Wim Wenders in Tokyo

German filmmaker and photographer Wim Wenders will be in town later this month for a couple (perhaps more?) events that those in the Tokyo area might be interested in.

At the new Omotesando Hills building there will be an exhibition entitled Journey to Onomichi, featuring photos by Wenders and his wife Donata, which will run from April 29 – May 7. The series came about in part because of Wenders’ long-term desire to visit Onomichi, which figures prominently in one of Wenders’ favorite films, Ozu’s Tokyo Story. (Interesting to note that just a month or two after the Wenders visited Onomichi, I did too for much the same reasons).

On May 1st, Wenders will be lecturing and presenting some short films of his at the Ikebukuro campus of Rikkyo University (poster here). The event is free. I believe he’ll be speaking in English with a Japanese interpreter but I’m not sure.

There was a time when I was a huge Wenders fan, starting from when I first saw Paris, Texas (in Texas, appropriately enough, in 1985). Later that year I would see his documentaries Chambre 666, Reverse Angle, and Tokyo-ga, the latter of which still to this day I can see reverberating around in my head (as I wrote briefly about here). The “back catalogue” so to speak — particularly his first “road” film, Alice in the Cities, was also very influential to me at the time. But then for some reason, the wheels fell off; blame it on Wings of Desire, which I could never “get”. They all seemed to get progressively more pretentious after that.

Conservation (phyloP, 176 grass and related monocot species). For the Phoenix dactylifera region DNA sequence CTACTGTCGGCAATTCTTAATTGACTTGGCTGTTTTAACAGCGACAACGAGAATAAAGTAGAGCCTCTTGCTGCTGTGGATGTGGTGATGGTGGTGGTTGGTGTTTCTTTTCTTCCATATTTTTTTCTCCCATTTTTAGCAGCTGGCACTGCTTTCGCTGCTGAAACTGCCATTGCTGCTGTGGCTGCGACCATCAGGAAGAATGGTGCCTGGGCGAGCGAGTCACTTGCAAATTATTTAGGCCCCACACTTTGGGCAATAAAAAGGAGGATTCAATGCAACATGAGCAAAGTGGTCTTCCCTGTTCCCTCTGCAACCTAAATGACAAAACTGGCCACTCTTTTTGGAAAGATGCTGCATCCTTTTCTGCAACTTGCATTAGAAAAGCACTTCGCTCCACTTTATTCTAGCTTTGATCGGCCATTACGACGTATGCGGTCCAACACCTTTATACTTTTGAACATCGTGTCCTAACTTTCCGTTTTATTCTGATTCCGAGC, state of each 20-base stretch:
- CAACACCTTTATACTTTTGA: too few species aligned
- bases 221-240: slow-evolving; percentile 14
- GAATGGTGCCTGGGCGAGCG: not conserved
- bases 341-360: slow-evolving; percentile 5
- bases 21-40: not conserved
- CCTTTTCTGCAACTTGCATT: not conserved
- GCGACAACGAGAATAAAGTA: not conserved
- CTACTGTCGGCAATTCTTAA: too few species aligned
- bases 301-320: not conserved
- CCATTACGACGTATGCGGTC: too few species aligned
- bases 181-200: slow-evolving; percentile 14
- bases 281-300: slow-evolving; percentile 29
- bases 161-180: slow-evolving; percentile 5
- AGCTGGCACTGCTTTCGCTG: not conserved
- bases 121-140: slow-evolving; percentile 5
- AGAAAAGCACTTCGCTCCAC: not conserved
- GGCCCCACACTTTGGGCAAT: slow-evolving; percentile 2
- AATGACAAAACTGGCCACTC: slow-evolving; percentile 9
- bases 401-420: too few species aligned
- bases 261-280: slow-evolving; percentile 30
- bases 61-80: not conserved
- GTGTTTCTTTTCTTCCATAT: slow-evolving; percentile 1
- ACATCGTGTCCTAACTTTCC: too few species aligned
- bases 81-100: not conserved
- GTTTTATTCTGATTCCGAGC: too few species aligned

Maybe it’s nostalgia, but I’m keen to get re-in-touch with Wenders again.

UPDATE: Another Wenders’ event I’ve come across is a May 2nd “all-night” screening of three of Wenders’ films (Paris, Texas; Buena Vista Social Club; and Land of Plenty) at the Shin-bungeiza movie theater in Ikebukuro. According to the listing, Wenders will be there to introduce the film screening.

Hiroo Kikai’s “Persona”

If you’re in Tokyo then you really should try to catch the Hiroo Kikai photo exhibition of some of his “Persona” series, portraits taken over the last 10 years in Asakusa, showing at the Nikon Salon in Ginza (free, until March 11). I’m not usually a big fan of portraiture but this work has something. The photos are also accompanied by lovely, somewhat wry captions.

If you’re going to be in the area this week then you should also see the medecins sans frontieres photo exhibit Democratic Republic of Congo: The Forgotten War,featuring photos of Congo taken by 5 members of Project VII, including James Natchwey, Antonin Kratochvil, and Ron Haviv. This is at the Shinwa Art Museum (also free, until the 5th). Particularly striking were the color photos of an MSF run clinic for sex workers by Joachim Ladefoged, which somehow managed to straddle a dangerous line between the sensuousness of the color and tragicness of these womens’ situations.

UPDATE: Peter Evans tried to post the following comment but my comments were broken (my apologies):

I second your recommendation of Kikai’s show.

The longer I look, the more fascinating these photos become. This lady who started photography when close to 80 — and on whom an Olympus OM looks as big as a Pentax 67 would on me — appears in a different photo in the book _Ya-Chimata_. And she’s not alone: Kikai doesn’t simply recycle the photos he has already displayed, but digs up variants. That aside, these are photos that really benefit from size.

Kikai’s books have short print runs. (Just 5000 even for the new and very reasonably priced _Perusona_, I hear.) I guess people prefer to pay for and thumb through the prettily vapid (in color).

Peter also sent along this well-annotated Wikipedia entry on Kikai.